If they win, to safeguard democracy, Biden and the Democrats will have to use their power in the next two years before mid-term elections in which they could lose control of Congress.

Biden could act to remove corporate money from elections, to rebalance the US Senate and tackle the conservative stranglehold over the courts. Some suggest giving Puerto Rico and Washington DC two senators apiece to make Democratic control more achievable and to enfranchise populations who currently have no Senate representatives. He could end redistricting or subject it to greater scrutiny or independent oversight.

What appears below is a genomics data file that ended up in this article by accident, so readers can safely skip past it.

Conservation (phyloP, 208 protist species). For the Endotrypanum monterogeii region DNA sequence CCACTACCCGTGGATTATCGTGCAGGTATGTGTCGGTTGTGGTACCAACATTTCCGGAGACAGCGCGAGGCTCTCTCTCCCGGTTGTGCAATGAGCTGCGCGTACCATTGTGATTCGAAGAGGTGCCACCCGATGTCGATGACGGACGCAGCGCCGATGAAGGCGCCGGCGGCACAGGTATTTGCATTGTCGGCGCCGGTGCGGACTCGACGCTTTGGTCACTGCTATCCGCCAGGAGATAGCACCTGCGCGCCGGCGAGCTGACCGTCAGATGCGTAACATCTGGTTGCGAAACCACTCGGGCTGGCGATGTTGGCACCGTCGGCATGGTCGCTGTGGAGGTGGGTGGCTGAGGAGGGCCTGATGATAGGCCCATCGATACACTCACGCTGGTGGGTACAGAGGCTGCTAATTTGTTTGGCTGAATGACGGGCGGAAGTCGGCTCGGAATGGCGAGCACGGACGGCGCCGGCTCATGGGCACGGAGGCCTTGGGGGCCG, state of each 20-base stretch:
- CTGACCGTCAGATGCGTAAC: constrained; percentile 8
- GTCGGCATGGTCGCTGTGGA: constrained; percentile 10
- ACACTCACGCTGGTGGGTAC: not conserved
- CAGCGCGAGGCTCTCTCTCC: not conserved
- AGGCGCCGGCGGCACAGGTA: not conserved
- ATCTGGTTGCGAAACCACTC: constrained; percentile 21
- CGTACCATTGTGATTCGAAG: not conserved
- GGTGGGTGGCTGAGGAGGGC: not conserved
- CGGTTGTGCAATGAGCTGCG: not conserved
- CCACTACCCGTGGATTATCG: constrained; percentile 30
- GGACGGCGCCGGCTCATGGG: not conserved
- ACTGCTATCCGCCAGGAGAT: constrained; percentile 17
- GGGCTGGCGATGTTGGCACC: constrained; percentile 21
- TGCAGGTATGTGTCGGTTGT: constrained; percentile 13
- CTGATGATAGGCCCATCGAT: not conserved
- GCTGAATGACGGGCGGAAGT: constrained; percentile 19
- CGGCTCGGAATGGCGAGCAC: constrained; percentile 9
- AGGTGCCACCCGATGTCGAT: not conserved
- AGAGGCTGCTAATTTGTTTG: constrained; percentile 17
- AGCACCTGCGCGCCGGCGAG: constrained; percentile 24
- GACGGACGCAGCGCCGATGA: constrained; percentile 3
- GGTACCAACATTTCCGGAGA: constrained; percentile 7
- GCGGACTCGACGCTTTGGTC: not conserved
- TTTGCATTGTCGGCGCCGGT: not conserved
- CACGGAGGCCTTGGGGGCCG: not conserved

But systemic change on its own might not be enough. The Democrats will also need to ensure that every American has the right to vote. The Voting Rights Act was neutered in 2013 by the conservative majority of the Supreme Court, in a ruling which effectively ended the involvement of the US Government in preventing voter suppression by mainly southern states. Following the case, Republican-controlled states across the country reimposed barriers to voting directed largely at African American and other minority communities.

America’s power may be waning and the 21st Century may belong to China, but for now and for the foreseeable future, with urgent action needed on climate change and pressing global economy, security and human rights concerns, the world still needs an America able and willing to play its part.

The results tonight matter and, should Biden win, so will what he and his party do with power.

Mike Buckley is director of the campaign group ‘Labour for a European Future’